ASSURANCE & FINANCIAL STATEMENTS

A CPA-CA firm can deliver assurance and provide an objective presentation of their financial statements as well as expert advice and observations. TMI CPA Inc. makes sure to involve the right team in every mandate.

There are three levels of assurance in a standard financial statement available:

    • THE AUDIT – HIGHEST LEVEL OF ASSURANCE
    • THE REVIEW – MODERATE LEVEL OF ASSURANCE
    • THE NOTICE TO READER – COMPILATION - NO ASSURANCE

 

ASSURANCE & FINANCIAL STATEMENTS

A CPA-CA firm can deliver assurance and provide an objective presentation of their financial statements as well as expert advice and observations. TMI CPA Inc. makes sure to involve the right team in every mandate.

There are three levels of assurance in a standard financial statement available:

    • The Audit – Highest level of assurance
    • The Review – Moderate level of assurance
    • The Notice to reader – Compilation - No assurance

THE AUDIT

HIGHEST LEVEL OF ASSURANCE

The objective of an AUDIT is to render an opinion on the fairness of a financial statement usually to report to shareholders, to bankers, to creditors and to the government. The financial statements subject to the AUDIT are the responsibility of the company’s management.

The responsibility of the auditor is to give a reasonable assurance that the financial statements are free of material misstatement. To do so, a CPA will gather enough evidence to determine if the financial statements represent a fair picture of the company’s financial position and its activity during the period being audited.

THE AUDIT

HIGHEST LEVEL OF ASSURANCE

The objective of an AUDIT is to render an opinion on the fairness of a financial statement usually to report to shareholders, to bankers, to creditors and to the government. The financial statements subject to the AUDIT are the responsibility of the company’s management.

The responsibility of the auditor is to give a reasonable assurance that the financial statements are free of material misstatement. To do so, a CPA will gather enough evidence to determine if the financial statements represent a fair picture of the company’s financial position and its activity during the period being audited.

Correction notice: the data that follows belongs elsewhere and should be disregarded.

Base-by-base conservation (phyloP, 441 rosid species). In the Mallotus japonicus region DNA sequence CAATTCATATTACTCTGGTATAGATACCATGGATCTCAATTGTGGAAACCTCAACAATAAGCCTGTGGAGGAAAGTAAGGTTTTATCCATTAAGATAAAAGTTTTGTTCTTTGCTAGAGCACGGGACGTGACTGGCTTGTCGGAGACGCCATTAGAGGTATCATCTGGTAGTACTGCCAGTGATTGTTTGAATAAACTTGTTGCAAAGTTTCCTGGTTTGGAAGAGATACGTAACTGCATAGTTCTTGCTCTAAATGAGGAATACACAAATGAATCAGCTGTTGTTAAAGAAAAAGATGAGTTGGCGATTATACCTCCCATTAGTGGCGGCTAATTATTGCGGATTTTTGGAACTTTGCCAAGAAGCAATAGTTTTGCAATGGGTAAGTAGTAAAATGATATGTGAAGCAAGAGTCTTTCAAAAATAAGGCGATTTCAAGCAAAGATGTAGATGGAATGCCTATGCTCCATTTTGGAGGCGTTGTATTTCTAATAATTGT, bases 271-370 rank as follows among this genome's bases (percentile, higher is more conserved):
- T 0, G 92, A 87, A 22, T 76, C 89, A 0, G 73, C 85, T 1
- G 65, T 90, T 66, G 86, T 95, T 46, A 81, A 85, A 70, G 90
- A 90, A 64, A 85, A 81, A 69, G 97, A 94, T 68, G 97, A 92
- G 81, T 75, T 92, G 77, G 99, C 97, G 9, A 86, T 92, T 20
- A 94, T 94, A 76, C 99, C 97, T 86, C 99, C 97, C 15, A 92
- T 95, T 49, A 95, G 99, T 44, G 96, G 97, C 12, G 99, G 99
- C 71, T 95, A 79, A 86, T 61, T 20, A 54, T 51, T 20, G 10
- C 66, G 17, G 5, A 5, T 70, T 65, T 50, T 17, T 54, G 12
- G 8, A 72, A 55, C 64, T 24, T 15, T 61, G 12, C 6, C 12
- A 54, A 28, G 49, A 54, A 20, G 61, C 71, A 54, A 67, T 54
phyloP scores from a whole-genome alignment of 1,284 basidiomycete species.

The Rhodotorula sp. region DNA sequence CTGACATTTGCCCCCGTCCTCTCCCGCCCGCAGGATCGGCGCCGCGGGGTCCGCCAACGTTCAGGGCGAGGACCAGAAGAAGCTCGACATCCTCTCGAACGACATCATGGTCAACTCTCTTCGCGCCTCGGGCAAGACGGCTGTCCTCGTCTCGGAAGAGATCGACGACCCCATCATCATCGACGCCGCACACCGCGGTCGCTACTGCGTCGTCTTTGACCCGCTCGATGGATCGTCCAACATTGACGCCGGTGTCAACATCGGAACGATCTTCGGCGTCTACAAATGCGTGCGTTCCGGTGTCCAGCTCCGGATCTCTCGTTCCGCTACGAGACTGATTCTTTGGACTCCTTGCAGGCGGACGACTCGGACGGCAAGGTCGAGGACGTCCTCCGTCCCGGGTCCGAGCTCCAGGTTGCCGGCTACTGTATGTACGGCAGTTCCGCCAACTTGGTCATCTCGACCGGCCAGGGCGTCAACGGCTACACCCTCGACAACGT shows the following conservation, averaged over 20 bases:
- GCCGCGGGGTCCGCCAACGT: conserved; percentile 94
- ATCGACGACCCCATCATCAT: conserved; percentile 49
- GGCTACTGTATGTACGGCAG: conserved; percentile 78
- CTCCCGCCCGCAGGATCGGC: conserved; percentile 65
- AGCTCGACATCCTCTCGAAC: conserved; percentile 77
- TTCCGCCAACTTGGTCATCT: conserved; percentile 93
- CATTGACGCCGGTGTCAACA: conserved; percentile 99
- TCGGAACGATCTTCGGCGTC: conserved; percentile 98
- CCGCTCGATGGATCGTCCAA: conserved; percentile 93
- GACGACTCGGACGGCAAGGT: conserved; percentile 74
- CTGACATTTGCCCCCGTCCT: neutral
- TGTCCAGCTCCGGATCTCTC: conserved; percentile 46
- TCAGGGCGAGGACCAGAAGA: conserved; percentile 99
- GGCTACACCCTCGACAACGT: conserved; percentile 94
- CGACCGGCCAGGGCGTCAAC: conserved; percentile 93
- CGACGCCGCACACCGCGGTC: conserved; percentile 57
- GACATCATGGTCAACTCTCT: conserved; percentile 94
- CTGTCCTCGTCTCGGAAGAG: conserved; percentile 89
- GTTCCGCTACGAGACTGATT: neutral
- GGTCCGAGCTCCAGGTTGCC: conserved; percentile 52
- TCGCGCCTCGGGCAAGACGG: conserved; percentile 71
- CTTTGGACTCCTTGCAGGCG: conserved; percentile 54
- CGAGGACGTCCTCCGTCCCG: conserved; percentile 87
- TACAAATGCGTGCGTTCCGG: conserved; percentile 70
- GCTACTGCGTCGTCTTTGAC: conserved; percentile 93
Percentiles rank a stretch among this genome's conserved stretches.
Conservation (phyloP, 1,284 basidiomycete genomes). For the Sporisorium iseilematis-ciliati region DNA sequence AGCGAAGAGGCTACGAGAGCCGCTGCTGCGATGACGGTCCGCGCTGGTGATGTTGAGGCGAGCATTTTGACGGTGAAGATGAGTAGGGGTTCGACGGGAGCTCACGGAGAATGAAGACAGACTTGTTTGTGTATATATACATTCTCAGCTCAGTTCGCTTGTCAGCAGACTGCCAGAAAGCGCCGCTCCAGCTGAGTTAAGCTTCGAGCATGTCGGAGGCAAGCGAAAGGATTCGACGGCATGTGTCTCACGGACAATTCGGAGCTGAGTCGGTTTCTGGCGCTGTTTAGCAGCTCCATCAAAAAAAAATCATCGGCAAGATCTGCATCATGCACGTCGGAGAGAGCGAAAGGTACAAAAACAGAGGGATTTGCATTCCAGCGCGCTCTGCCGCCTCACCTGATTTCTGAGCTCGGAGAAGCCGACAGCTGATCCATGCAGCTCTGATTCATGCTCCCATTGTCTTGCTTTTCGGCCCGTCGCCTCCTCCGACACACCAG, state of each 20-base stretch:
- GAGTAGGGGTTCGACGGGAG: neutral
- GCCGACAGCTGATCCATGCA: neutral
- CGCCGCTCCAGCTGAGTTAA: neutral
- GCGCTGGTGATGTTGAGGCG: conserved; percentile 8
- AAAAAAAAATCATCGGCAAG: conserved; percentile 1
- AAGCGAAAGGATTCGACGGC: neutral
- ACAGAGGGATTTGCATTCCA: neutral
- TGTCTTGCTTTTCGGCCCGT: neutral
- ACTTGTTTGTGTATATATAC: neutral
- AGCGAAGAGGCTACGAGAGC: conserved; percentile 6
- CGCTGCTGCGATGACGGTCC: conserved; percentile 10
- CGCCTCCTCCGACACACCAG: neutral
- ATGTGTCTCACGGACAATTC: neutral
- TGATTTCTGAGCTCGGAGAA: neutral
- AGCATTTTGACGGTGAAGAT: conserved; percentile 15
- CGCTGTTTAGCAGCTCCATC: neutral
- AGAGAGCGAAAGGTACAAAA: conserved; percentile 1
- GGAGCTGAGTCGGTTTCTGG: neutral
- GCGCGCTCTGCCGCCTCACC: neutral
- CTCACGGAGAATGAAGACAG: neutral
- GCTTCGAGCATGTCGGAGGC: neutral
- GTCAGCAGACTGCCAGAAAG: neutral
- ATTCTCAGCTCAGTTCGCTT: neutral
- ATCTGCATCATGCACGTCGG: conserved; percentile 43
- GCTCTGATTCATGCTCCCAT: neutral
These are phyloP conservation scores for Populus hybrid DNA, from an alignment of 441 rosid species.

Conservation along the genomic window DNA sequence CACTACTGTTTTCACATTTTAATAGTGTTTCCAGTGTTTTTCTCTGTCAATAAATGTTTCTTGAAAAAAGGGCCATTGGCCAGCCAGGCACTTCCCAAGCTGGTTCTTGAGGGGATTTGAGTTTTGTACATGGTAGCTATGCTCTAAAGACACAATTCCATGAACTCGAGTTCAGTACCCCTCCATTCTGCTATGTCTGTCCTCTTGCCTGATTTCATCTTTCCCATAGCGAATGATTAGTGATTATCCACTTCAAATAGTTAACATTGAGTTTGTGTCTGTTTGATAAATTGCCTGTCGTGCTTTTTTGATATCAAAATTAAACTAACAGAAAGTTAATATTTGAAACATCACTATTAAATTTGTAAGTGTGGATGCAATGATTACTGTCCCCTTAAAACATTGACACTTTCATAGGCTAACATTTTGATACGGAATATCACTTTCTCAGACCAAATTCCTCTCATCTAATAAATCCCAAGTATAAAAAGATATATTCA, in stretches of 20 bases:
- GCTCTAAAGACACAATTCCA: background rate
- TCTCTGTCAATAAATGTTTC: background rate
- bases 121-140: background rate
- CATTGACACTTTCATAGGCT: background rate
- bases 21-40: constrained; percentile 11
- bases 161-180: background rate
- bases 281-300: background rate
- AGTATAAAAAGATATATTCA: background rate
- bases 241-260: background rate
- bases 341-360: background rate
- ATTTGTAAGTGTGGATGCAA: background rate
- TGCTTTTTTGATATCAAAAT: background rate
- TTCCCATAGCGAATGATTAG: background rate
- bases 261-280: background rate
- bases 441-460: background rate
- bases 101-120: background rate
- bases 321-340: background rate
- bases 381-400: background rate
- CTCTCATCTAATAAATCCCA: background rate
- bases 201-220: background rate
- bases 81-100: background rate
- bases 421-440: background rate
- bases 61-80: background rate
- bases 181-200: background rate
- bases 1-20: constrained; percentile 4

THE REVIEW – MODERATE LEVEL OF ASSURANCE

The objective of a REVIEW is to establish whether the financial statements are plausible, that is, worthy of belief. A CPA must review and assert if the financial statements are misleading or not.

When an AUDIT is not required, a REVIEW can provide limited assurance that the financial information complies to generally accepted accounting principles.

In performing a REVIEW, a CPA must have sufficient knowledge of how the business operates in order to make useful assessments of the information gathered. The REVIEW entails discussion, analytical procedures and enquiries on the financial figures presented.

THE REVIEW – MODERATE LEVEL OF ASSURANCE

The objective of a REVIEW is to establish whether the financial statements are plausible, that is, worthy of belief. A CPA must review and assert if the financial statements are misleading or not.

When an AUDIT is not required, a REVIEW can provide limited assurance that the financial information complies to generally accepted accounting principles.

In performing a REVIEW, a CPA must have sufficient knowledge of how the business operates in order to make useful assessments of the information gathered. The REVIEW entails discussion, analytical procedures and enquiries on the financial figures presented.

THE NOTICE TO READER

COMPILATION - NO ASSURANCE

The procedures performed are not intended to allow a CPA to give any assurance on the reliability of the COMPILED information. If a CPA knows, or has any reason to believe that the financial statements are misleading or incorrect, a CPA must not associate with this information. A compilation may be appropriate for financial statements prepared for the exclusive use of the company's management or for income tax purposes.

THE NOTICE TO READER

COMPILATION - NO ASSURANCE

The procedures performed are not intended to allow a CPA to give any assurance on the reliability of the COMPILED information. If a CPA knows, or has any reason to believe that the financial statements are misleading or incorrect, a CPA must not associate with this information. A compilation may be appropriate for financial statements prepared for the exclusive use of the company's management or for income tax purposes.